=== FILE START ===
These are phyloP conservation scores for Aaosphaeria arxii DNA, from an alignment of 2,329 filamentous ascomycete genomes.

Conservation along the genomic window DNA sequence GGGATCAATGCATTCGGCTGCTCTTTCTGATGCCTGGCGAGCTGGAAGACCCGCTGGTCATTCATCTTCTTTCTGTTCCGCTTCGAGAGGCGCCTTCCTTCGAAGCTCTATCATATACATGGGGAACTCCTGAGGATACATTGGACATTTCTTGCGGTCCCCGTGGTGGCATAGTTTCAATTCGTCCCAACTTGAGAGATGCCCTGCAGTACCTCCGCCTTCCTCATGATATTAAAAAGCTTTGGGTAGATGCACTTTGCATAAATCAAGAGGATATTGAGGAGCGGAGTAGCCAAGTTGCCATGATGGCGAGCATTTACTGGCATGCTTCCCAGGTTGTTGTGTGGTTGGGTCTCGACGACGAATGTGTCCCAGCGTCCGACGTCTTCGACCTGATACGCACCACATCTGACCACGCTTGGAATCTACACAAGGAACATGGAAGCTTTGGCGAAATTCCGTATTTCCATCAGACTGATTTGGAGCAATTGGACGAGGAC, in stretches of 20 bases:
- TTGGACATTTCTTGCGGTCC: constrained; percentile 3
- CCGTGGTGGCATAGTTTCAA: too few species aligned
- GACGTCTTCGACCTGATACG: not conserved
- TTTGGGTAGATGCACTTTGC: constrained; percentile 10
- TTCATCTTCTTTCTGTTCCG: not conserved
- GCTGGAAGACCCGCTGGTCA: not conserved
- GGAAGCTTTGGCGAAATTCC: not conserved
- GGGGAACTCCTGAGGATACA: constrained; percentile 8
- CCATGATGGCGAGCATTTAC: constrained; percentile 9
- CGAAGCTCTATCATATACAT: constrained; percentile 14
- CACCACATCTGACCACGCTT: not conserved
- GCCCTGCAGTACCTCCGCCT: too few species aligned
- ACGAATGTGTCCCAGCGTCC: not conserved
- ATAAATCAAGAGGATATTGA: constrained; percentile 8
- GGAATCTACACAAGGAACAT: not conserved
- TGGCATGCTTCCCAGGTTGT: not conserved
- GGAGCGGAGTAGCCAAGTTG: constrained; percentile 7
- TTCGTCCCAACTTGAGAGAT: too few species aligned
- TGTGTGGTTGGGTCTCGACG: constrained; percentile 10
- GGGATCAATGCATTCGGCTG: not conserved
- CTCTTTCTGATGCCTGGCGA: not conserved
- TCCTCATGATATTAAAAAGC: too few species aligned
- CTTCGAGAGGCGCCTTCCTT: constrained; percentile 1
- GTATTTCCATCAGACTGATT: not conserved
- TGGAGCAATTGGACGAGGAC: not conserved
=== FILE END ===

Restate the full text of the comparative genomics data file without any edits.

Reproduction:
These are phyloP conservation scores for Aaosphaeria arxii DNA, from an alignment of 2,329 filamentous ascomycete genomes.

Conservation along the genomic window DNA sequence GGGATCAATGCATTCGGCTGCTCTTTCTGATGCCTGGCGAGCTGGAAGACCCGCTGGTCATTCATCTTCTTTCTGTTCCGCTTCGAGAGGCGCCTTCCTTCGAAGCTCTATCATATACATGGGGAACTCCTGAGGATACATTGGACATTTCTTGCGGTCCCCGTGGTGGCATAGTTTCAATTCGTCCCAACTTGAGAGATGCCCTGCAGTACCTCCGCCTTCCTCATGATATTAAAAAGCTTTGGGTAGATGCACTTTGCATAAATCAAGAGGATATTGAGGAGCGGAGTAGCCAAGTTGCCATGATGGCGAGCATTTACTGGCATGCTTCCCAGGTTGTTGTGTGGTTGGGTCTCGACGACGAATGTGTCCCAGCGTCCGACGTCTTCGACCTGATACGCACCACATCTGACCACGCTTGGAATCTACACAAGGAACATGGAAGCTTTGGCGAAATTCCGTATTTCCATCAGACTGATTTGGAGCAATTGGACGAGGAC, in stretches of 20 bases:
- TTGGACATTTCTTGCGGTCC: constrained; percentile 3
- CCGTGGTGGCATAGTTTCAA: too few species aligned
- GACGTCTTCGACCTGATACG: not conserved
- TTTGGGTAGATGCACTTTGC: constrained; percentile 10
- TTCATCTTCTTTCTGTTCCG: not conserved
- GCTGGAAGACCCGCTGGTCA: not conserved
- GGAAGCTTTGGCGAAATTCC: not conserved
- GGGGAACTCCTGAGGATACA: constrained; percentile 8
- CCATGATGGCGAGCATTTAC: constrained; percentile 9
- CGAAGCTCTATCATATACAT: constrained; percentile 14
- CACCACATCTGACCACGCTT: not conserved
- GCCCTGCAGTACCTCCGCCT: too few species aligned
- ACGAATGTGTCCCAGCGTCC: not conserved
- ATAAATCAAGAGGATATTGA: constrained; percentile 8
- GGAATCTACACAAGGAACAT: not conserved
- TGGCATGCTTCCCAGGTTGT: not conserved
- GGAGCGGAGTAGCCAAGTTG: constrained; percentile 7
- TTCGTCCCAACTTGAGAGAT: too few species aligned
- TGTGTGGTTGGGTCTCGACG: constrained; percentile 10
- GGGATCAATGCATTCGGCTG: not conserved
- CTCTTTCTGATGCCTGGCGA: not conserved
- TCCTCATGATATTAAAAAGC: too few species aligned
- CTTCGAGAGGCGCCTTCCTT: constrained; percentile 1
- GTATTTCCATCAGACTGATT: not conserved
- TGGAGCAATTGGACGAGGAC: not conserved